• If you feel any discomfort, pain, tingling, numbness, or loss of strength, stop stretching and contact your physician or physical therapist immediately.

Stretching helps improve blood circulation, release tension, and boost energy. Don’t forget to take a few minutes to stretch every day.

Benefits of Stretching

It’s simple and easy to stretch your muscles. Regular stretching has several benefits including:

• Improved circulation. Stretching increases blood flow which brings nourishment to your muscles and gets rid of waste products. This helps reduce recovery time for muscle injuries.

• Decreased muscle tension, anxiety, stress, and fatigue.

• Increased flexibility and joint range of motion. You feel refreshed and relaxed after you stretch.

• Improved exercise performance. Stretching before exercise is a good way to increase the effectiveness of exercise.

A Simple Office Chair Stretch

Working in an office uoffice stretchsually means sitting in one area for several hours. This ultimately leads to bad posture and low back pain due to tight hip flexors and shortened hamstrings. You can help prevent these aches and pains by performing the following simple stretches:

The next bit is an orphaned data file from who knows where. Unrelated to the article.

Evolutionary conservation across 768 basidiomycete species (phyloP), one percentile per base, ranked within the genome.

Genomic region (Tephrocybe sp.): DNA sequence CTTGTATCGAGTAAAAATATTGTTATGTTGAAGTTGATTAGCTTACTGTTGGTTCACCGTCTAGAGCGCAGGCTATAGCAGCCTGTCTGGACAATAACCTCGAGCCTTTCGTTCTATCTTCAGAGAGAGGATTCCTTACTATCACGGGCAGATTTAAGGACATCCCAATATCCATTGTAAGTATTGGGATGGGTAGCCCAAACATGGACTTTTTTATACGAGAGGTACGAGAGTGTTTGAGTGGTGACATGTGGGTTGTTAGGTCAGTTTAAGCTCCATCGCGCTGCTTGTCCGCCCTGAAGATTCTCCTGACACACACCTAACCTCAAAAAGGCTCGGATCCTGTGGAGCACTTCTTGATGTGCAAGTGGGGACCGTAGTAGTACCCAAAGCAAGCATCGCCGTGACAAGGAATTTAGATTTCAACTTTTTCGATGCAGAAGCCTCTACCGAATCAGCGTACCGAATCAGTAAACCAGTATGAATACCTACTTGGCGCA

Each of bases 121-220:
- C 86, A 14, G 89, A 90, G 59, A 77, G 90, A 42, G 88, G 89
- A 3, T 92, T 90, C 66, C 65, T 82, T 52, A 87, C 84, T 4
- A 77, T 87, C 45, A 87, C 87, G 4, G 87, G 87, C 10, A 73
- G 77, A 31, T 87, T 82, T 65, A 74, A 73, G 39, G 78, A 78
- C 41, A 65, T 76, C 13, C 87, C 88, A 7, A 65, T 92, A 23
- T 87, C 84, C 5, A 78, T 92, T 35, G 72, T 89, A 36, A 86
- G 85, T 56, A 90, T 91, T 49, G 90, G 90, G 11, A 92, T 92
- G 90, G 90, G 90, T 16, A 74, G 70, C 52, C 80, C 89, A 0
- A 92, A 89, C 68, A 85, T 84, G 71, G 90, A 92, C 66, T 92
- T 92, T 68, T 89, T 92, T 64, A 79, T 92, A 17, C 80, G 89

• Finger and Hand Stretches. Place your hands on your desk, and stretch your hands while spreading your fingers until you feel a stretch. Hold for 10 seconds. Repeat 5 to 10 times.

• Wrist Stretches. Sit upright in your office chair. Lift one arm and stretch it out in front of you with your palm facing upward. Gently grab your fingers with your other hand. Slowly pull the hand of your extended arm down. Hold 10 seconds. Repeat 5 to 10 times.

• Shoulder Stretches. Lift your right arm and reach behind your head. Place your hand on your upper back making certain your arm is as close to your ear as possible. Use your left hand to gently hold your right elbow while pulling it towards the back of your head. Hold for 15 seconds.

• Spine Twist. While sitting upright in your chair, place your left arm behind your left hip. Hold onto your chair as you twist your upper body to the left. Place your right hand onto your chair to increase your stretch. Hold for 10 seconds. Repeat this exercise five times with each side.

Maintaining flexibility is a key component to maintaining health.

    

Diabetes Getting On Your Nerves?

 

diabetic meds

A majority of people who suffer from diabetes are affected by type 2 diabetes. Diabetes occurs when your body either ignores insulin or your pancreas won’t create enough insulin. This can trigger multiple health problems.